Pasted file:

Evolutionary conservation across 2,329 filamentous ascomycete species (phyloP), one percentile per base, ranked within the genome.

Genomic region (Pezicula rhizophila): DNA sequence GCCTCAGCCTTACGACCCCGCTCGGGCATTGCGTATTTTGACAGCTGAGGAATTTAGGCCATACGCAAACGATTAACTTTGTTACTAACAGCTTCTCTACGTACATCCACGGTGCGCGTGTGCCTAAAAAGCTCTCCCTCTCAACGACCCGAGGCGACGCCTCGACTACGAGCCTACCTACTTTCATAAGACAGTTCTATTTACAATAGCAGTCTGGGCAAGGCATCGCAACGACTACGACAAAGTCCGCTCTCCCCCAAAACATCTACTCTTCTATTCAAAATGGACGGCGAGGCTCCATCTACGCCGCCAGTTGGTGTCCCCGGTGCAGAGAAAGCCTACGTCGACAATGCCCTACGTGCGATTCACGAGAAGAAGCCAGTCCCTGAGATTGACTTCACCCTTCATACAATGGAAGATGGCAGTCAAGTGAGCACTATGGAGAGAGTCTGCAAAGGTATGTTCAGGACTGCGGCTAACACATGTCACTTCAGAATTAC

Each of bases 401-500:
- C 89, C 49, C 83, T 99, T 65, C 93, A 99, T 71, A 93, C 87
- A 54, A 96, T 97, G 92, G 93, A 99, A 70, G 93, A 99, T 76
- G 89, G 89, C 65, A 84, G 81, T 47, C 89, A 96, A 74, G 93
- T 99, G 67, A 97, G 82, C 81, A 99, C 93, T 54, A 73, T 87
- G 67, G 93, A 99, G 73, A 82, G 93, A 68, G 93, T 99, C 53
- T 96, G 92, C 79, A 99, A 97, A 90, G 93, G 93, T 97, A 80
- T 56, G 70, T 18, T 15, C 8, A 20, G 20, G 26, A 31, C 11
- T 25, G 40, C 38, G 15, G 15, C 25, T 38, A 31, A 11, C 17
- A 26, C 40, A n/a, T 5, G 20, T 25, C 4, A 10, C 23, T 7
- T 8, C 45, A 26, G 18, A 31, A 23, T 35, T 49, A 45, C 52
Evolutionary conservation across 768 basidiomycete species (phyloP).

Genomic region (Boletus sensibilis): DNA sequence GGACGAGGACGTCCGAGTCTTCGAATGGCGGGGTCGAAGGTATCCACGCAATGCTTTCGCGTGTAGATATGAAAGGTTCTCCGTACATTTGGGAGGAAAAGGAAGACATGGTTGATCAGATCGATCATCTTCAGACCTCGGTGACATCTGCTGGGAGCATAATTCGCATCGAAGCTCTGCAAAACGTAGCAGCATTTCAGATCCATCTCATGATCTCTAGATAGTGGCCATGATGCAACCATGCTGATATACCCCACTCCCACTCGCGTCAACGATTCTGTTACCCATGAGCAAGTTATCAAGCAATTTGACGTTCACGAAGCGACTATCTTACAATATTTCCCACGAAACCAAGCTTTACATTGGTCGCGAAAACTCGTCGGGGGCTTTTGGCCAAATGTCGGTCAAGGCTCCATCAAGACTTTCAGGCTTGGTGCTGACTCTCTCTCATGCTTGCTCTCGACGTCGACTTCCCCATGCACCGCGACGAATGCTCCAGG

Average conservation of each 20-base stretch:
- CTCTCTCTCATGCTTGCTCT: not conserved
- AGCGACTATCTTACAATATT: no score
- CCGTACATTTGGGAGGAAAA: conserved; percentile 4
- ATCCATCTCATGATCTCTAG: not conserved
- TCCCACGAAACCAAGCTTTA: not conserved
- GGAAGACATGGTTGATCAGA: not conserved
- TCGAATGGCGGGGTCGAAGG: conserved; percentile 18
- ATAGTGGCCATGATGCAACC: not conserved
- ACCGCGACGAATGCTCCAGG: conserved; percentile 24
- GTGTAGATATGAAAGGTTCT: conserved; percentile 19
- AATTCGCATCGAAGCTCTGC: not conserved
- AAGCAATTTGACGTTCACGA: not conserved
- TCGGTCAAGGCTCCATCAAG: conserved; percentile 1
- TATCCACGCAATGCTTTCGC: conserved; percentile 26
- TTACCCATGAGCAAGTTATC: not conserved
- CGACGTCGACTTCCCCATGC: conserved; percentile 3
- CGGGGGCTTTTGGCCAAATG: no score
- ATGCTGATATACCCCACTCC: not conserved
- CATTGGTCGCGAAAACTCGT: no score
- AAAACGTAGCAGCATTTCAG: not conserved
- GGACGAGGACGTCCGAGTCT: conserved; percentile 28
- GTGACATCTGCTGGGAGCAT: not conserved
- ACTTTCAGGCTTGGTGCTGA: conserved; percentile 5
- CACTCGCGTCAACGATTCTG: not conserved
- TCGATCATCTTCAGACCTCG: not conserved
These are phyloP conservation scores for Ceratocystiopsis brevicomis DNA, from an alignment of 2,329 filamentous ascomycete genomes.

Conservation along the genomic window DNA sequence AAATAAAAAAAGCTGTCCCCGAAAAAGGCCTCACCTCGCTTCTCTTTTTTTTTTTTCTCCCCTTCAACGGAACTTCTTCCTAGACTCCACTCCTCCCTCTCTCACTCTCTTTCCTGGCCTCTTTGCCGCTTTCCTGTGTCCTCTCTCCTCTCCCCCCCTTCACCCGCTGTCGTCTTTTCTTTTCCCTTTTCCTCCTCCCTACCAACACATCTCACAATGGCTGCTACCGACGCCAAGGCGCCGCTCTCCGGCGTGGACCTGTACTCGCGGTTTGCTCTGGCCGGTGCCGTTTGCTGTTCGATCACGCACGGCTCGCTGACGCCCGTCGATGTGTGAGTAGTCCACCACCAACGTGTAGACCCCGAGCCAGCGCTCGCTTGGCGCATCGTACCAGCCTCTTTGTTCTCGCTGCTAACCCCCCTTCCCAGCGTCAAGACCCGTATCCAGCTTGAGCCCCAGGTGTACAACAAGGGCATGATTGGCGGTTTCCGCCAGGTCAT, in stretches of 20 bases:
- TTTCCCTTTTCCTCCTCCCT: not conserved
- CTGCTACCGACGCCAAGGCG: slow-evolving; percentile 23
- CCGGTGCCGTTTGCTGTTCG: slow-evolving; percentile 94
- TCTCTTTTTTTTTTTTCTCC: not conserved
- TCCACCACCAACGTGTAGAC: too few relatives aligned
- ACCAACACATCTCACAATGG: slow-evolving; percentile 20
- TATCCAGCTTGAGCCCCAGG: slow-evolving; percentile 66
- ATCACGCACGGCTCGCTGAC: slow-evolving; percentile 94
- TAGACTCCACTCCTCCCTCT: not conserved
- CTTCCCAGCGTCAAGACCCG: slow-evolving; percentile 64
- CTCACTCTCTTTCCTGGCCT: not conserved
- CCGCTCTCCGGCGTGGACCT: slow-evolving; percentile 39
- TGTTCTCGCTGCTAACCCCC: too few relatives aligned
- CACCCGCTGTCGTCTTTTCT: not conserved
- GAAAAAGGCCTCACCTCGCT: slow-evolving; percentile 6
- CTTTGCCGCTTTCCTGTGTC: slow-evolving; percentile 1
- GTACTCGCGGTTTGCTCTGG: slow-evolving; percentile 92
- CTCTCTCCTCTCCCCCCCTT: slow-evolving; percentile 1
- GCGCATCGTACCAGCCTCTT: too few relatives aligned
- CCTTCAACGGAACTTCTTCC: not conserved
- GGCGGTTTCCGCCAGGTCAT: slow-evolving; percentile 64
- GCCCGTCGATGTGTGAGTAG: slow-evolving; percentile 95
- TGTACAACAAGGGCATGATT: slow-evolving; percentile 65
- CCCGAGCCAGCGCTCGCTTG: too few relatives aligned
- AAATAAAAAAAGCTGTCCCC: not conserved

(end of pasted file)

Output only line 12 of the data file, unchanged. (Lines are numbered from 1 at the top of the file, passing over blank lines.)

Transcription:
- A 26, C 40, A n/a, T 5, G 20, T 25, C 4, A 10, C 23, T 7